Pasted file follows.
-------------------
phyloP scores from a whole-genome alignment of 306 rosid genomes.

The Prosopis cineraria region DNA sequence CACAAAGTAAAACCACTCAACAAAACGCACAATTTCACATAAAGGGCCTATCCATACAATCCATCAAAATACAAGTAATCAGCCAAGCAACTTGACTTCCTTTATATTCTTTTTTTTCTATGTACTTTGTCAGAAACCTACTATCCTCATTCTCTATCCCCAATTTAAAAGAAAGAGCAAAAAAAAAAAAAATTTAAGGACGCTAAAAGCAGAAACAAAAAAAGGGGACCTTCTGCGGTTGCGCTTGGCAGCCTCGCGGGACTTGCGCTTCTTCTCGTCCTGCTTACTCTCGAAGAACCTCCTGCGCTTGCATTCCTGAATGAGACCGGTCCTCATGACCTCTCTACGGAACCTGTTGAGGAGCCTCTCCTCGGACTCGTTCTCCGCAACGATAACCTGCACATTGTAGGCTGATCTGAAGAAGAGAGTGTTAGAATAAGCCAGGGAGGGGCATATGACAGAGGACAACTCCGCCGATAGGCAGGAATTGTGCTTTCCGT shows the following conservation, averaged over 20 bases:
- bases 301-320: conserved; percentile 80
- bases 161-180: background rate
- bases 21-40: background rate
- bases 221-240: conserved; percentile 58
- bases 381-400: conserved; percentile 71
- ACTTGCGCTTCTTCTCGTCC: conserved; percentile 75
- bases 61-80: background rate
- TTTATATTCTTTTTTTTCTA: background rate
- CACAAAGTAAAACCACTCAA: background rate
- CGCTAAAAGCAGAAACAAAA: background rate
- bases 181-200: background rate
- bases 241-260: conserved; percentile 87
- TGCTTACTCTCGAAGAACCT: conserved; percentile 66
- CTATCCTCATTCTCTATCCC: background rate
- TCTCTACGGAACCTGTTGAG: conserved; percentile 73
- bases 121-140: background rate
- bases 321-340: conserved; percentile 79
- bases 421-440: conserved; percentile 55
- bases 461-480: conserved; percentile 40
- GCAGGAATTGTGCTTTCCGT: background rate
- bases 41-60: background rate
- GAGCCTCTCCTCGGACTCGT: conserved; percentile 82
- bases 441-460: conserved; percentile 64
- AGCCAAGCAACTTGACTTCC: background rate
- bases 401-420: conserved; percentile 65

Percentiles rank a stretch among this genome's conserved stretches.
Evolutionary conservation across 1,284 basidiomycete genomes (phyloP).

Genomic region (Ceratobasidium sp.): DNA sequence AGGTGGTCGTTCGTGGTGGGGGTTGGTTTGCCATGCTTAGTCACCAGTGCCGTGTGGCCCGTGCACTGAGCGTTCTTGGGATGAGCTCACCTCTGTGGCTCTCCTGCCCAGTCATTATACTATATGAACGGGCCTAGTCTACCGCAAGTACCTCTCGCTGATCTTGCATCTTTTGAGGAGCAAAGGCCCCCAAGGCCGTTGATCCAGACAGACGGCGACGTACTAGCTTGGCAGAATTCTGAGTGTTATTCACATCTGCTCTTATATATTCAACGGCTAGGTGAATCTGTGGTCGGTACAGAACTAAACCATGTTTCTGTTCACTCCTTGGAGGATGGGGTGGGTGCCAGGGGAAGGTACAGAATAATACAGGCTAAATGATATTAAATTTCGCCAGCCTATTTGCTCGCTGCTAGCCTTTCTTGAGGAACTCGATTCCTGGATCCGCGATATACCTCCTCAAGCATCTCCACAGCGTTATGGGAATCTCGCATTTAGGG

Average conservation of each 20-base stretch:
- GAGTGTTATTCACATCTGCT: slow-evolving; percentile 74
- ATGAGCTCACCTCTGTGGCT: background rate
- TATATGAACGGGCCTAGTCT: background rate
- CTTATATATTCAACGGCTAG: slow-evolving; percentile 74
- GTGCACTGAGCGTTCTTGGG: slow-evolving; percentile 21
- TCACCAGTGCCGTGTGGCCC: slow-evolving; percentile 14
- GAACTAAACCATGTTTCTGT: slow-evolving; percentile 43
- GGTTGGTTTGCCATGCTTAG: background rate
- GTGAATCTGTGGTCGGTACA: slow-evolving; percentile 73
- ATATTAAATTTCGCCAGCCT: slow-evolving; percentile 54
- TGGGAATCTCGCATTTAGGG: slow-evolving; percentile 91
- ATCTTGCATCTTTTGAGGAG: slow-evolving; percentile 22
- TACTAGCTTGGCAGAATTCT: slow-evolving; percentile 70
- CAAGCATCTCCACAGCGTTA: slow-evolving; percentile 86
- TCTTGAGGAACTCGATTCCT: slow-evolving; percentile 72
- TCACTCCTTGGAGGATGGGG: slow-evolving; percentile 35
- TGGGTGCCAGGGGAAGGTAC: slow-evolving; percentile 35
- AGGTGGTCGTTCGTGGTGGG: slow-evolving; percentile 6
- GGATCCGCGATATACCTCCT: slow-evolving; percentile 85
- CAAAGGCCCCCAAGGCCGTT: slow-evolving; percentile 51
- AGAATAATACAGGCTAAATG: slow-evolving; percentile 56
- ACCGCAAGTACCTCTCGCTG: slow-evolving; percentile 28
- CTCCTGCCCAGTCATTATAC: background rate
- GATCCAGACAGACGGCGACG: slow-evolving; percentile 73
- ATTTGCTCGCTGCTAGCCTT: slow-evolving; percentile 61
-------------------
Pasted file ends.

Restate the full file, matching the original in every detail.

phyloP scores from a whole-genome alignment of 306 rosid genomes.

The Prosopis cineraria region DNA sequence CACAAAGTAAAACCACTCAACAAAACGCACAATTTCACATAAAGGGCCTATCCATACAATCCATCAAAATACAAGTAATCAGCCAAGCAACTTGACTTCCTTTATATTCTTTTTTTTCTATGTACTTTGTCAGAAACCTACTATCCTCATTCTCTATCCCCAATTTAAAAGAAAGAGCAAAAAAAAAAAAAATTTAAGGACGCTAAAAGCAGAAACAAAAAAAGGGGACCTTCTGCGGTTGCGCTTGGCAGCCTCGCGGGACTTGCGCTTCTTCTCGTCCTGCTTACTCTCGAAGAACCTCCTGCGCTTGCATTCCTGAATGAGACCGGTCCTCATGACCTCTCTACGGAACCTGTTGAGGAGCCTCTCCTCGGACTCGTTCTCCGCAACGATAACCTGCACATTGTAGGCTGATCTGAAGAAGAGAGTGTTAGAATAAGCCAGGGAGGGGCATATGACAGAGGACAACTCCGCCGATAGGCAGGAATTGTGCTTTCCGT shows the following conservation, averaged over 20 bases:
- bases 301-320: conserved; percentile 80
- bases 161-180: background rate
- bases 21-40: background rate
- bases 221-240: conserved; percentile 58
- bases 381-400: conserved; percentile 71
- ACTTGCGCTTCTTCTCGTCC: conserved; percentile 75
- bases 61-80: background rate
- TTTATATTCTTTTTTTTCTA: background rate
- CACAAAGTAAAACCACTCAA: background rate
- CGCTAAAAGCAGAAACAAAA: background rate
- bases 181-200: background rate
- bases 241-260: conserved; percentile 87
- TGCTTACTCTCGAAGAACCT: conserved; percentile 66
- CTATCCTCATTCTCTATCCC: background rate
- TCTCTACGGAACCTGTTGAG: conserved; percentile 73
- bases 121-140: background rate
- bases 321-340: conserved; percentile 79
- bases 421-440: conserved; percentile 55
- bases 461-480: conserved; percentile 40
- GCAGGAATTGTGCTTTCCGT: background rate
- bases 41-60: background rate
- GAGCCTCTCCTCGGACTCGT: conserved; percentile 82
- bases 441-460: conserved; percentile 64
- AGCCAAGCAACTTGACTTCC: background rate
- bases 401-420: conserved; percentile 65

Percentiles rank a stretch among this genome's conserved stretches.
Evolutionary conservation across 1,284 basidiomycete genomes (phyloP).

Genomic region (Ceratobasidium sp.): DNA sequence AGGTGGTCGTTCGTGGTGGGGGTTGGTTTGCCATGCTTAGTCACCAGTGCCGTGTGGCCCGTGCACTGAGCGTTCTTGGGATGAGCTCACCTCTGTGGCTCTCCTGCCCAGTCATTATACTATATGAACGGGCCTAGTCTACCGCAAGTACCTCTCGCTGATCTTGCATCTTTTGAGGAGCAAAGGCCCCCAAGGCCGTTGATCCAGACAGACGGCGACGTACTAGCTTGGCAGAATTCTGAGTGTTATTCACATCTGCTCTTATATATTCAACGGCTAGGTGAATCTGTGGTCGGTACAGAACTAAACCATGTTTCTGTTCACTCCTTGGAGGATGGGGTGGGTGCCAGGGGAAGGTACAGAATAATACAGGCTAAATGATATTAAATTTCGCCAGCCTATTTGCTCGCTGCTAGCCTTTCTTGAGGAACTCGATTCCTGGATCCGCGATATACCTCCTCAAGCATCTCCACAGCGTTATGGGAATCTCGCATTTAGGG

Average conservation of each 20-base stretch:
- GAGTGTTATTCACATCTGCT: slow-evolving; percentile 74
- ATGAGCTCACCTCTGTGGCT: background rate
- TATATGAACGGGCCTAGTCT: background rate
- CTTATATATTCAACGGCTAG: slow-evolving; percentile 74
- GTGCACTGAGCGTTCTTGGG: slow-evolving; percentile 21
- TCACCAGTGCCGTGTGGCCC: slow-evolving; percentile 14
- GAACTAAACCATGTTTCTGT: slow-evolving; percentile 43
- GGTTGGTTTGCCATGCTTAG: background rate
- GTGAATCTGTGGTCGGTACA: slow-evolving; percentile 73
- ATATTAAATTTCGCCAGCCT: slow-evolving; percentile 54
- TGGGAATCTCGCATTTAGGG: slow-evolving; percentile 91
- ATCTTGCATCTTTTGAGGAG: slow-evolving; percentile 22
- TACTAGCTTGGCAGAATTCT: slow-evolving; percentile 70
- CAAGCATCTCCACAGCGTTA: slow-evolving; percentile 86
- TCTTGAGGAACTCGATTCCT: slow-evolving; percentile 72
- TCACTCCTTGGAGGATGGGG: slow-evolving; percentile 35
- TGGGTGCCAGGGGAAGGTAC: slow-evolving; percentile 35
- AGGTGGTCGTTCGTGGTGGG: slow-evolving; percentile 6
- GGATCCGCGATATACCTCCT: slow-evolving; percentile 85
- CAAAGGCCCCCAAGGCCGTT: slow-evolving; percentile 51
- AGAATAATACAGGCTAAATG: slow-evolving; percentile 56
- ACCGCAAGTACCTCTCGCTG: slow-evolving; percentile 28
- CTCCTGCCCAGTCATTATAC: background rate
- GATCCAGACAGACGGCGACG: slow-evolving; percentile 73
- ATTTGCTCGCTGCTAGCCTT: slow-evolving; percentile 61